- Support and incentivize climate resilient water resource planning and management.
- Integrate climate resilience planning and preparedness criteria throughout existing Federal transportation funding programs.
- Support Property Assessed Clean Energy programs.
- Support development of a clean and resilient energy grid.
Salt Lake City will benefit from these recommendations as it is proposed to require grant programs to address potential climate impacts as projects are reviewed. It is also recommended that the Federal Government finalize its guidelines on climate impacts and carbon emissions in NEPA evaluations, which will provide better long-term considerations of public health, safety, and financial risks for communities. This will especially help our regional transportation and watershed planning efforts.
Theme 3: Ensuring Resilience of Natural Resources
The five recommendations here emphasize the need to protect and conserve terrestrial and aquatic natural systems to reduce climate vulnerabilities and enhance community resilience:
- Restore and conserve ecosystems and lands to build resilience in a changing climate.
- Combat the spread of invasive species, pests, and diseases.
- Support resilience planning for ocean and coastal ecosystems.
- Promote integrated watershed management and planning to protect water quality and quantity.
- Enhance the scientific understanding of climate impacts on natural resources and provide technical assistance to help communities reduce adverse climate impacts.
Salt Lake City: Specific actions that will support Salt Lake City include the development of regional modeling initiatives to provide information to adapt to climate change impacts on water quantity and quality; and the development of a national, integrated water strategy that focuses on watershed protection and water conservation.
Our Mountain Accord process is an excellent example of how climate issues can be integrated into long-term integrated decision-making processes that encompass natural systems, land use, and transportation. Future preservation and development actions are evaluated and determined with a climate resiliency lens, and Federal support on how to measure climate resilience will be invaluable. Federal recommendations also include forest health planning at the State and regional level, which will directly benefit the Wasatch watersheds.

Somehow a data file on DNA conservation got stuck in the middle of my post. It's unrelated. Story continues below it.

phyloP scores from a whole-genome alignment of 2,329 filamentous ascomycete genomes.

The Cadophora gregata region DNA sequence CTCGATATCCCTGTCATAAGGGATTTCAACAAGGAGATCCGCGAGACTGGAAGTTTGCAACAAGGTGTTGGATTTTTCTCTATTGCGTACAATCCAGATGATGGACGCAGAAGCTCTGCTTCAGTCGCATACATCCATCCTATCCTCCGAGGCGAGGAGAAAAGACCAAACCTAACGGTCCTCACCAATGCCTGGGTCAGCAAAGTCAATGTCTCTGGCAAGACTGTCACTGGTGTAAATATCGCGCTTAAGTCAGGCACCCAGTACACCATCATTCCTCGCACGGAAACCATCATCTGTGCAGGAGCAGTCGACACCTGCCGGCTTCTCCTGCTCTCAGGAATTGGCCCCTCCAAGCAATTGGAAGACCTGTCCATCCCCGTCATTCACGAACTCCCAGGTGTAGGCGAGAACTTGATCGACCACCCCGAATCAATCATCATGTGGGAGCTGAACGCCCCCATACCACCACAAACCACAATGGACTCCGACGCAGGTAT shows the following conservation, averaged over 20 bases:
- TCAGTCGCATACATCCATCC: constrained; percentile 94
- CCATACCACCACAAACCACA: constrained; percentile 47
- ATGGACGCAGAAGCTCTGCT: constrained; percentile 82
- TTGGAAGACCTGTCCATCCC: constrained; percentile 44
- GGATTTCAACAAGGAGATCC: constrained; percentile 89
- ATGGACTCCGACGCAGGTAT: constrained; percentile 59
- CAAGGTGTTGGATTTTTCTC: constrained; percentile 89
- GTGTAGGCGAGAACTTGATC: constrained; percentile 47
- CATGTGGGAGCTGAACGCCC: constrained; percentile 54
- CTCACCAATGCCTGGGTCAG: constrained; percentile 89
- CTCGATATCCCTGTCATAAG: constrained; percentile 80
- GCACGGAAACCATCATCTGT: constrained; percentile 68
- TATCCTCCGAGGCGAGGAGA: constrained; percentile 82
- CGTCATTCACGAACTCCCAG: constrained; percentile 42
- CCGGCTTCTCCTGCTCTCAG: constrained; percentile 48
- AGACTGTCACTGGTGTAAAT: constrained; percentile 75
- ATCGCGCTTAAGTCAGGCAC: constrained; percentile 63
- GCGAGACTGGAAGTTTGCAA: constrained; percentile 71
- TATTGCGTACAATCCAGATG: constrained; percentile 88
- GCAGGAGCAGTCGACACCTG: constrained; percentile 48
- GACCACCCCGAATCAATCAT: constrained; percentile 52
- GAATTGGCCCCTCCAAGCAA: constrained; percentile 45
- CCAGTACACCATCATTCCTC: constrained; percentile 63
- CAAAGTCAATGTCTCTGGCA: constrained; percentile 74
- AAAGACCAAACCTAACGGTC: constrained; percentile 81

Theme 4: Preserving Human Health & Building Resilient Populations
Communities need to recognize the impacts of climate change on public health, social networks, and vulnerable populations, and prepare for those impacts by developing mechanisms to enhance resilience among residents. Major recommendations to support this theme include:
- Address the needs of vulnerable populations, especially those already facing economic or health-related challenges.
- Improve capacity to protect public health.
- Assist communities in building food system security.
- Improve disaster preparedness for communities most at-risk.
- Explore Federal role in addressing climate change-related displacement, needs of affected communities, and institutional barriers to community relocation.
Salt Lake City will look to receive resources and incentives to support clean water, air, and local, healthy foods. The Federal Government is also recommending additional pre-disaster training on Federal response and recovery programs for elected officials and community leaders which would enhance our current emergency planning efforts.
Theme 5: Supporting Climate-Smart Hazard Mitigation and Disaster Preparedness and Recovery